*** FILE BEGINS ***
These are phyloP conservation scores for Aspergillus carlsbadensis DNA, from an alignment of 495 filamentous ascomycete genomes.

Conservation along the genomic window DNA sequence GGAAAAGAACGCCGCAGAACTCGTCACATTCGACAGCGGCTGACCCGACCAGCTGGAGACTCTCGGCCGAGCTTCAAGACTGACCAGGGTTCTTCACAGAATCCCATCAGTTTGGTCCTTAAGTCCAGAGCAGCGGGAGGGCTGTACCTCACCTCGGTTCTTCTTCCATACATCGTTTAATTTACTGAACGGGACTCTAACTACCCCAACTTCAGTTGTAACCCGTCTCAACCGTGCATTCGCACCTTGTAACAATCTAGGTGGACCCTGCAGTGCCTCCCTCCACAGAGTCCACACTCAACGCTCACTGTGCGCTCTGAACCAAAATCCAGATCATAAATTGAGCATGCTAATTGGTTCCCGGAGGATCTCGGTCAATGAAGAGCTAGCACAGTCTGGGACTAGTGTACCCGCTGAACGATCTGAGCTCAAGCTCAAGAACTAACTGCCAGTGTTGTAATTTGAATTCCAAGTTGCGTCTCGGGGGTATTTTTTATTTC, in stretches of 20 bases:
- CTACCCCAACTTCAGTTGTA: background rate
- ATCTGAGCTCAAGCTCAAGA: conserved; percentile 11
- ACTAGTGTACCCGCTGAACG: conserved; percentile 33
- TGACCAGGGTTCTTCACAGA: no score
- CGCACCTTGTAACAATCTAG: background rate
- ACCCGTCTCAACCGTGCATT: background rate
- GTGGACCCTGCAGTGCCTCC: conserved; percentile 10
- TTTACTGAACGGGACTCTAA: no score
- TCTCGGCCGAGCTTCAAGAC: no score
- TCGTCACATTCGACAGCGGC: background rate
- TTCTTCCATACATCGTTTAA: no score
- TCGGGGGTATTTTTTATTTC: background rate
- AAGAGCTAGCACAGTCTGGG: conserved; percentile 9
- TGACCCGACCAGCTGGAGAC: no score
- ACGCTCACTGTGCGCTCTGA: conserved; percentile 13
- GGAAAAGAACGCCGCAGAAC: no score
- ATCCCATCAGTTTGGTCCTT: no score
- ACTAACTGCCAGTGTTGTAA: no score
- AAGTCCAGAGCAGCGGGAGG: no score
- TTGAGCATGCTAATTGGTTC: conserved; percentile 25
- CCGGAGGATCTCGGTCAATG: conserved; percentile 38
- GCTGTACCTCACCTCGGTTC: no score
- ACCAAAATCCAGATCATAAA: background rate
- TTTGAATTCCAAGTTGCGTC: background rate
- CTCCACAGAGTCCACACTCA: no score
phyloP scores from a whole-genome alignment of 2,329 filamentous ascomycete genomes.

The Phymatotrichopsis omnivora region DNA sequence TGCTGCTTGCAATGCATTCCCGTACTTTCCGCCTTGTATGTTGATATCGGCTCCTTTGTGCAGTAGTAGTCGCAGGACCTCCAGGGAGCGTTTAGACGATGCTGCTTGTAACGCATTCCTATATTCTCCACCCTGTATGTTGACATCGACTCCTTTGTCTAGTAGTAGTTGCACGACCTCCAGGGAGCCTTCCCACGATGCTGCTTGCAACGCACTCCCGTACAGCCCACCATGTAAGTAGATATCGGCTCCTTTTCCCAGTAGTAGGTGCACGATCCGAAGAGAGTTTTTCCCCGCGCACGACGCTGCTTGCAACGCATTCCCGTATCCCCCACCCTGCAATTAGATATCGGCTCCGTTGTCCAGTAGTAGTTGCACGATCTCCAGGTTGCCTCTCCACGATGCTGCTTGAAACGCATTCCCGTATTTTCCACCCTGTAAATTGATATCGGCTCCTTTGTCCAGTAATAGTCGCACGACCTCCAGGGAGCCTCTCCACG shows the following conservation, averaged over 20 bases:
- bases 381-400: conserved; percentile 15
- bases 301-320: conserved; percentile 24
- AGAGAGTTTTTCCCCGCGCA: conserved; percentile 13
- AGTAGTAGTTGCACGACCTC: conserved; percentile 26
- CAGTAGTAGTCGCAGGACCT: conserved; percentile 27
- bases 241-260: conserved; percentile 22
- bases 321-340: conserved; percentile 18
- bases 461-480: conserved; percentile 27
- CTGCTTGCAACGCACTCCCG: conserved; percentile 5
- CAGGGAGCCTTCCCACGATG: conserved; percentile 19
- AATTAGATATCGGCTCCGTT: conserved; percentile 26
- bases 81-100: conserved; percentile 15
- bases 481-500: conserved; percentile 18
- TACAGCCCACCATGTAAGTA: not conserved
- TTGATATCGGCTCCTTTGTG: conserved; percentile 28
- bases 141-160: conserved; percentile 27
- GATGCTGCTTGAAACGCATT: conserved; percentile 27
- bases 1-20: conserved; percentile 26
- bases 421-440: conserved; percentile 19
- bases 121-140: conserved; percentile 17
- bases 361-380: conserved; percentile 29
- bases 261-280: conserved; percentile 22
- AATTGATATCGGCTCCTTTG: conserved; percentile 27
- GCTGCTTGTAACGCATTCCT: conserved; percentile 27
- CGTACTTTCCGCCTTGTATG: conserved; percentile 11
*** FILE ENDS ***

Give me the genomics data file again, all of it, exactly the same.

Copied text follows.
These are phyloP conservation scores for Aspergillus carlsbadensis DNA, from an alignment of 495 filamentous ascomycete genomes.

Conservation along the genomic window DNA sequence GGAAAAGAACGCCGCAGAACTCGTCACATTCGACAGCGGCTGACCCGACCAGCTGGAGACTCTCGGCCGAGCTTCAAGACTGACCAGGGTTCTTCACAGAATCCCATCAGTTTGGTCCTTAAGTCCAGAGCAGCGGGAGGGCTGTACCTCACCTCGGTTCTTCTTCCATACATCGTTTAATTTACTGAACGGGACTCTAACTACCCCAACTTCAGTTGTAACCCGTCTCAACCGTGCATTCGCACCTTGTAACAATCTAGGTGGACCCTGCAGTGCCTCCCTCCACAGAGTCCACACTCAACGCTCACTGTGCGCTCTGAACCAAAATCCAGATCATAAATTGAGCATGCTAATTGGTTCCCGGAGGATCTCGGTCAATGAAGAGCTAGCACAGTCTGGGACTAGTGTACCCGCTGAACGATCTGAGCTCAAGCTCAAGAACTAACTGCCAGTGTTGTAATTTGAATTCCAAGTTGCGTCTCGGGGGTATTTTTTATTTC, in stretches of 20 bases:
- CTACCCCAACTTCAGTTGTA: background rate
- ATCTGAGCTCAAGCTCAAGA: conserved; percentile 11
- ACTAGTGTACCCGCTGAACG: conserved; percentile 33
- TGACCAGGGTTCTTCACAGA: no score
- CGCACCTTGTAACAATCTAG: background rate
- ACCCGTCTCAACCGTGCATT: background rate
- GTGGACCCTGCAGTGCCTCC: conserved; percentile 10
- TTTACTGAACGGGACTCTAA: no score
- TCTCGGCCGAGCTTCAAGAC: no score
- TCGTCACATTCGACAGCGGC: background rate
- TTCTTCCATACATCGTTTAA: no score
- TCGGGGGTATTTTTTATTTC: background rate
- AAGAGCTAGCACAGTCTGGG: conserved; percentile 9
- TGACCCGACCAGCTGGAGAC: no score
- ACGCTCACTGTGCGCTCTGA: conserved; percentile 13
- GGAAAAGAACGCCGCAGAAC: no score
- ATCCCATCAGTTTGGTCCTT: no score
- ACTAACTGCCAGTGTTGTAA: no score
- AAGTCCAGAGCAGCGGGAGG: no score
- TTGAGCATGCTAATTGGTTC: conserved; percentile 25
- CCGGAGGATCTCGGTCAATG: conserved; percentile 38
- GCTGTACCTCACCTCGGTTC: no score
- ACCAAAATCCAGATCATAAA: background rate
- TTTGAATTCCAAGTTGCGTC: background rate
- CTCCACAGAGTCCACACTCA: no score
phyloP scores from a whole-genome alignment of 2,329 filamentous ascomycete genomes.

The Phymatotrichopsis omnivora region DNA sequence TGCTGCTTGCAATGCATTCCCGTACTTTCCGCCTTGTATGTTGATATCGGCTCCTTTGTGCAGTAGTAGTCGCAGGACCTCCAGGGAGCGTTTAGACGATGCTGCTTGTAACGCATTCCTATATTCTCCACCCTGTATGTTGACATCGACTCCTTTGTCTAGTAGTAGTTGCACGACCTCCAGGGAGCCTTCCCACGATGCTGCTTGCAACGCACTCCCGTACAGCCCACCATGTAAGTAGATATCGGCTCCTTTTCCCAGTAGTAGGTGCACGATCCGAAGAGAGTTTTTCCCCGCGCACGACGCTGCTTGCAACGCATTCCCGTATCCCCCACCCTGCAATTAGATATCGGCTCCGTTGTCCAGTAGTAGTTGCACGATCTCCAGGTTGCCTCTCCACGATGCTGCTTGAAACGCATTCCCGTATTTTCCACCCTGTAAATTGATATCGGCTCCTTTGTCCAGTAATAGTCGCACGACCTCCAGGGAGCCTCTCCACG shows the following conservation, averaged over 20 bases:
- bases 381-400: conserved; percentile 15
- bases 301-320: conserved; percentile 24
- AGAGAGTTTTTCCCCGCGCA: conserved; percentile 13
- AGTAGTAGTTGCACGACCTC: conserved; percentile 26
- CAGTAGTAGTCGCAGGACCT: conserved; percentile 27
- bases 241-260: conserved; percentile 22
- bases 321-340: conserved; percentile 18
- bases 461-480: conserved; percentile 27
- CTGCTTGCAACGCACTCCCG: conserved; percentile 5
- CAGGGAGCCTTCCCACGATG: conserved; percentile 19
- AATTAGATATCGGCTCCGTT: conserved; percentile 26
- bases 81-100: conserved; percentile 15
- bases 481-500: conserved; percentile 18
- TACAGCCCACCATGTAAGTA: not conserved
- TTGATATCGGCTCCTTTGTG: conserved; percentile 28
- bases 141-160: conserved; percentile 27
- GATGCTGCTTGAAACGCATT: conserved; percentile 27
- bases 1-20: conserved; percentile 26
- bases 421-440: conserved; percentile 19
- bases 121-140: conserved; percentile 17
- bases 361-380: conserved; percentile 29
- bases 261-280: conserved; percentile 22
- AATTGATATCGGCTCCTTTG: conserved; percentile 27
- GCTGCTTGTAACGCATTCCT: conserved; percentile 27
- CGTACTTTCCGCCTTGTATG: conserved; percentile 11